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You can use china paints on any fired ceramic surface. Here we see Kevin Myers’ use of it on raku (he has to resmoke between china paint firings).

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Re: Paul : part 2

Postby marcib » Wed Apr 04, 2012 9:02 pm

Julia Whitney gets an amazing “ghost” image by painting on her wood-fired work, wiping it off and firing to cone 018, where the image reappears. Gerry Wallace accents salt-fired work with china paint.

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Charlie Krafft’s “Disaster-Ware” series is done on used and scorched china.

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Julie Green also employs used china in her “Last Supper” series depicting the last meals of Death Row inmates.

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I also decorate some of what I call “Rescued Pots” with rubber and foam stamps, decal fragments, pens, dispersion techniques, masking, wipeouts, and anything else I can come up with.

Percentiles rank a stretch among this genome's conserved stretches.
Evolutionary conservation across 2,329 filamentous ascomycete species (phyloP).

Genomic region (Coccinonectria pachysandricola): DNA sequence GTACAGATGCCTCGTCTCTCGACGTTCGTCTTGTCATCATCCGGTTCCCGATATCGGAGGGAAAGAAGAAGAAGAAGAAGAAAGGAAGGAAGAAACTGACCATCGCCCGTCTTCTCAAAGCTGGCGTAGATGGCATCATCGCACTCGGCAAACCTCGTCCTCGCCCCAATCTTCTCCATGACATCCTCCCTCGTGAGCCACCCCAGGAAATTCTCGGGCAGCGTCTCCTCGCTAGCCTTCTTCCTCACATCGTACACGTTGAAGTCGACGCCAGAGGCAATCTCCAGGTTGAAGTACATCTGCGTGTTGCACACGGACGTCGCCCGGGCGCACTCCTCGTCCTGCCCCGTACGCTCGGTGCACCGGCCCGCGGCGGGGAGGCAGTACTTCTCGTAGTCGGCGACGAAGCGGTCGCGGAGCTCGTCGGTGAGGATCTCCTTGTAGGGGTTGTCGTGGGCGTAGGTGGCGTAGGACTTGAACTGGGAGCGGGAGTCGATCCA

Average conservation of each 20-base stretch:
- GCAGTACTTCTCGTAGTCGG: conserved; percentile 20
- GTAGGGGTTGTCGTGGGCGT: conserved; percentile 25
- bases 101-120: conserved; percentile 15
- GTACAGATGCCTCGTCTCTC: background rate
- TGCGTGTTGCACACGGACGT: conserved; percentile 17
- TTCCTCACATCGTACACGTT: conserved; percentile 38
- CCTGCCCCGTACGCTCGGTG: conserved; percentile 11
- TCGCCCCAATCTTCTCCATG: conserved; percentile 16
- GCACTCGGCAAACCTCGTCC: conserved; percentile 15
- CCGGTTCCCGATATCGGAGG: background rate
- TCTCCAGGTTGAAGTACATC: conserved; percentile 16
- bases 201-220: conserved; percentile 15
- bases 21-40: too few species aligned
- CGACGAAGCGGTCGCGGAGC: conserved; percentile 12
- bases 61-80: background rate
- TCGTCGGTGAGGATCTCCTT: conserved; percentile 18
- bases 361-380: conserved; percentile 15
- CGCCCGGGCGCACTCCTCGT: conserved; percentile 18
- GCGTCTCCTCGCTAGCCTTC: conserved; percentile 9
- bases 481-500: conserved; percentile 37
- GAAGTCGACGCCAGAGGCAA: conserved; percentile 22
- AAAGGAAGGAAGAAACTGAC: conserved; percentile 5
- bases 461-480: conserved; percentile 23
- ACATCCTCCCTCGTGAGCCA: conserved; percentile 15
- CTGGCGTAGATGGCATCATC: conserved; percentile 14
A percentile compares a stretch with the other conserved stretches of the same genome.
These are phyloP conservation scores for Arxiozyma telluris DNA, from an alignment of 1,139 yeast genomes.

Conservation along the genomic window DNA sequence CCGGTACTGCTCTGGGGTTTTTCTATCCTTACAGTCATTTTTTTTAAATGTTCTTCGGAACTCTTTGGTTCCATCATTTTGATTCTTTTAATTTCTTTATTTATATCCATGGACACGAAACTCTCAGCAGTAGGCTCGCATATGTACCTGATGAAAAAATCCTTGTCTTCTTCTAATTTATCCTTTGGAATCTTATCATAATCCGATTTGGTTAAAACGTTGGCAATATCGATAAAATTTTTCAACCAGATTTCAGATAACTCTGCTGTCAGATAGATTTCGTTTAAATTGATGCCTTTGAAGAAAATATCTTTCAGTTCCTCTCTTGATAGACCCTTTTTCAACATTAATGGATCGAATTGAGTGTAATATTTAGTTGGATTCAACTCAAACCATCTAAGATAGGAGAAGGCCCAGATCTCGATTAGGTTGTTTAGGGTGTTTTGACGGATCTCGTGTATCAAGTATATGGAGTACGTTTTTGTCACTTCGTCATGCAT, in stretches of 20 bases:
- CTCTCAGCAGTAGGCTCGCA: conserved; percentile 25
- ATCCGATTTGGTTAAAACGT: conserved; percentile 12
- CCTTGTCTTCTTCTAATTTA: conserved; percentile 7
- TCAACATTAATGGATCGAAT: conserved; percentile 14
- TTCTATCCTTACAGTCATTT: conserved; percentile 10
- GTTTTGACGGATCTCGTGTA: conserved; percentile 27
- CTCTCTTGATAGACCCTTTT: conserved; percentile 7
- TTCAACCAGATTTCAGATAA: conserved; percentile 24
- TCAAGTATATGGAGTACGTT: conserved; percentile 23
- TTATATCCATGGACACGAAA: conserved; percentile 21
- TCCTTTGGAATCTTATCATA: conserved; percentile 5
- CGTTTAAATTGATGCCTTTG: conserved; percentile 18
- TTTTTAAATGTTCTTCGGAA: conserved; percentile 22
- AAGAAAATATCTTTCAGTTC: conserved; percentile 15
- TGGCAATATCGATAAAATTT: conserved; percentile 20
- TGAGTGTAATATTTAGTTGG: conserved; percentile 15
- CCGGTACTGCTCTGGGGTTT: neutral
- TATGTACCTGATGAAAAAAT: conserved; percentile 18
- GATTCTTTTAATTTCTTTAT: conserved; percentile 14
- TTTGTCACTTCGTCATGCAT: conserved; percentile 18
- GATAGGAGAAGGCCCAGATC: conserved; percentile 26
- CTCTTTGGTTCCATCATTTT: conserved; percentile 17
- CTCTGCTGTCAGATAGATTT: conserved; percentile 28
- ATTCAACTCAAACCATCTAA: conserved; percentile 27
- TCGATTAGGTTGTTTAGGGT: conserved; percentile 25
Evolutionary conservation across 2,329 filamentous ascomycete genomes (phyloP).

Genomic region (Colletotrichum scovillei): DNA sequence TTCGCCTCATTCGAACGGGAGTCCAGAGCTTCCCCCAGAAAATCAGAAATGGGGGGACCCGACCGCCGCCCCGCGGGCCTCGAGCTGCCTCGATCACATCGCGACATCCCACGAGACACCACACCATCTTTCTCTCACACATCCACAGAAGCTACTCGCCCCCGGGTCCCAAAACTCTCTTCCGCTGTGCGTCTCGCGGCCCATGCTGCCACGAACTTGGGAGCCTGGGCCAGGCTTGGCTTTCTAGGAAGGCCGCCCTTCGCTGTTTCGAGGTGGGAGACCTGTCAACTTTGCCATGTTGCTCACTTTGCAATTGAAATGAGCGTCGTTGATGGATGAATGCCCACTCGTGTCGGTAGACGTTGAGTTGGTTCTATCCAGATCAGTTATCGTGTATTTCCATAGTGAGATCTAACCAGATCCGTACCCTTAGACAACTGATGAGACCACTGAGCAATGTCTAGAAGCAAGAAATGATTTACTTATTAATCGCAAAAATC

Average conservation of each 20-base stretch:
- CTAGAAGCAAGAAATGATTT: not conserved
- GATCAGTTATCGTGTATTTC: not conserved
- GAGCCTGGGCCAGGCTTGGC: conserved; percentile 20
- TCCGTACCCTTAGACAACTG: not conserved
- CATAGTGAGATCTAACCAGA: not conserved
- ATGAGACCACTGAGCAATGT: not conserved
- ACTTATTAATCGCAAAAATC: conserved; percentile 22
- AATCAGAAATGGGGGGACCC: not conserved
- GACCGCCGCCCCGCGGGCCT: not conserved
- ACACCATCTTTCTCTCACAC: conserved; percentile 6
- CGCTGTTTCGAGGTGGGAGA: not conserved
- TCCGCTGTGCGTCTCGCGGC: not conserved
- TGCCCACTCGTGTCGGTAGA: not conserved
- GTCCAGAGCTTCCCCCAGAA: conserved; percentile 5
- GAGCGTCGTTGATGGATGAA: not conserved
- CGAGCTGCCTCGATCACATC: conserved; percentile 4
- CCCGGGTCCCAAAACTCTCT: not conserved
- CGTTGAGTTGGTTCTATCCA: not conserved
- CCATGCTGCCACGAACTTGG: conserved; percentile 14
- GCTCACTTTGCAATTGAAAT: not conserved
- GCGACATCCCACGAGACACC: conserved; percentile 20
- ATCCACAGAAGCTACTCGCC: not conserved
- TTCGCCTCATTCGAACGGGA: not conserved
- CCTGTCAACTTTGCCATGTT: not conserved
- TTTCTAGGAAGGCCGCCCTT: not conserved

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China paint is more like paint than any other ceramic medium, which makes it an ideal choice for tile painting. In my tile mural work, I mostly apply it with brushes, but I also spray it, print it, letter with it and make it into crayons.

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Re: Paul : part 2

Postby marcib » Wed Apr 04, 2012 9:50 pm

( more of Paul's work )

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This mural by Paige Lukens-Gray is hand-painted,

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while most of the tiles in Gregory Aliberti’s are screen-printed.

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The most exciting new direction in china painting, however, is the use of china paints as the exclusive source of color on forms designed specifically to be painted. China paint’s controllability and range of effects make it ideal for representational art. The best known clay artist who works in this vein is Kurt Weiser,